In a recent meta-analysis (39) that evaluated pain relief with laser irradiation (varies between 635-910 nm, 6-160 mW, 2-4 J/c[m.sup.2] per point) after application of elastomeric separators, they found that LLLT had good analgesic effect at 6 hours, 1 day, 2 days, 3 days after placement of separators. The evaluated six studies in this meta-analysis applied LLLT in several times regarding the study design. While at 2 hours, 4 days, 5 days after the placement, the results tend to support LLLT, but found statistically insignificant (39). Some studies evaluated the effect of lasers in pain relief after application of initial arch wire during fixed orthodontic therapy (36,40). Tortamano et al. (36) found lower mean numeric rating scale scores' in the LLLT group for intensity and duration of pain, as well as for oral pain. However, they concluded that there was not any significant effect of GaAIAs diode laser (830 nm laser, 30 mW, 2,5 J/c[m.sup.2]) neither at start nor in the alteration of pain. On the other hand, Turhani et al. (40) reported that there was a significant difference at 6 and 30 hours after LLLT (670 nm, 75 mW). However, there was no significant difference at 54 hours after application.

Moreover, different studies assessed the efficiency of laser treatment on reduction of pain during canine retraction and it was found that pain was decreased in the irradiated sides (17,19).

Bone Regeneration in the Midpalatal Suture

Expansion of the midpalatal suture, a common procedure in orthodontic practice produced an increase in the transverse width of the maxillary basal bone (41). In the literature, it is emphasized that the velocity and quality of new bone formation in the midpalatal suture affect post-expansion relapse. Histological studies on animal (42-44) and human subjects (45-48) with maxillary expansion procedures demonstrated that LLLT stimulated the increased fibroblast proliferation and amount of osteoid tissue, faster ossification and increased bone mineral density when compared with non-irradiated group.

Saito and Shimizu (42) investigated the effects of GaAIAs laser (830 nm, 100 mW, 35.3 J/second/c[m.sup.2]) during the expansion of midpalatal sutures using different treatment protocols and found that late irradiation (4-6 days) had no effect on expansion but that radiation within 0-2 days was effective in the 3-day irradiation groups. In another study, Amini et al.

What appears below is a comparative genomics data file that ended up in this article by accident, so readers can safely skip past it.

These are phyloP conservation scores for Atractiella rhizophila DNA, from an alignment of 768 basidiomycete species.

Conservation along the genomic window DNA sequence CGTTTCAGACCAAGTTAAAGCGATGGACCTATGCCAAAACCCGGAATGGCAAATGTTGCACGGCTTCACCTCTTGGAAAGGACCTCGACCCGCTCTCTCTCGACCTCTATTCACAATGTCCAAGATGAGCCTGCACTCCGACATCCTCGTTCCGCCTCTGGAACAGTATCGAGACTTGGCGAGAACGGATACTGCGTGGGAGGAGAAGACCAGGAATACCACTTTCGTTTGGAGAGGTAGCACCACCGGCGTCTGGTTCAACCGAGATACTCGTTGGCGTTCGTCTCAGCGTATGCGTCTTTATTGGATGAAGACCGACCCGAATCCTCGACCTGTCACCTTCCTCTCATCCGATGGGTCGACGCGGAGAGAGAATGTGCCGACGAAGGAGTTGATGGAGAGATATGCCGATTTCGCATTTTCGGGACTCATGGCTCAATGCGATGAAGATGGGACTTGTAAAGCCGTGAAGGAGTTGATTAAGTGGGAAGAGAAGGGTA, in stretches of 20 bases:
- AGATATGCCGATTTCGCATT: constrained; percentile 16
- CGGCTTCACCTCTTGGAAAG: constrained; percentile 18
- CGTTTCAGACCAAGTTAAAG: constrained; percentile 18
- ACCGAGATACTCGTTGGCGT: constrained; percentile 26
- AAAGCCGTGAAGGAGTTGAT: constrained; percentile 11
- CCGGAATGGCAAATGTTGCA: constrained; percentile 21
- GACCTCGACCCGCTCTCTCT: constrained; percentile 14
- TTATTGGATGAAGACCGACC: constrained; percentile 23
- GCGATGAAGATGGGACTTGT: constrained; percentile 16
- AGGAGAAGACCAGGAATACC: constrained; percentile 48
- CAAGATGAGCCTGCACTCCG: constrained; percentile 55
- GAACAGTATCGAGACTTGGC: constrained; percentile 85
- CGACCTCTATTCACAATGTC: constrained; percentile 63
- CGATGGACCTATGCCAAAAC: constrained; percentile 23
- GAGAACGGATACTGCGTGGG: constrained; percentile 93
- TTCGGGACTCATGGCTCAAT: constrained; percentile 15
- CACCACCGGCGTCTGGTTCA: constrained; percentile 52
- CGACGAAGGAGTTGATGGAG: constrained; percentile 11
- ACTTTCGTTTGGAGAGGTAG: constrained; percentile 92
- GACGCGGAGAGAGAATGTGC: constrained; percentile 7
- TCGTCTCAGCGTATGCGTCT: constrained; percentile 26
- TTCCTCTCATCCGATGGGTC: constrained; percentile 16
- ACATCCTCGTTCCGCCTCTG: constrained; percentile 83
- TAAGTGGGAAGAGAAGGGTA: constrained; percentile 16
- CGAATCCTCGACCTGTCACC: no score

(43) evaluated the efficiency of GaAIAs laser (810 nm, 4J/c[m.sup.2]) on rats after expansion of midpalatal suture in three different time intervals (7,14 and 30 days) and reported that the highest extent of bone regeneration was occurred in the first 7 days, the highest efficacy of laser was observed in 3rd and 4th weeks by conforming the late effects of laser. In a recent study, Rosa et al.

(44) applied the increased energy density with diode laser irradiation (780 nm, 70 mW, 18 J/c[m.sup.2]) and demonstrated increased hydroxyapatite deposition in the midpalatal suture after rapid maxilla expansion on rats.

In regard to this, the positive effect of LLLT on bone regeneration during maxillary expansion procedures was clarified with the clinical studies. Angeletti et al.

(45) evaluated the effects of LLLT in the midpalatal anterior suture after surgically assisted rapid maxillary expansion using GaAIAs laser (830 nm, 100 mW) with the total energy of 25.2 J at an energy density of 420J/c[m.sup.2]. In this study, LLLT accelerated bone regeneration with an approximately 30% higher mineralization rate in laser group when compared to the control group.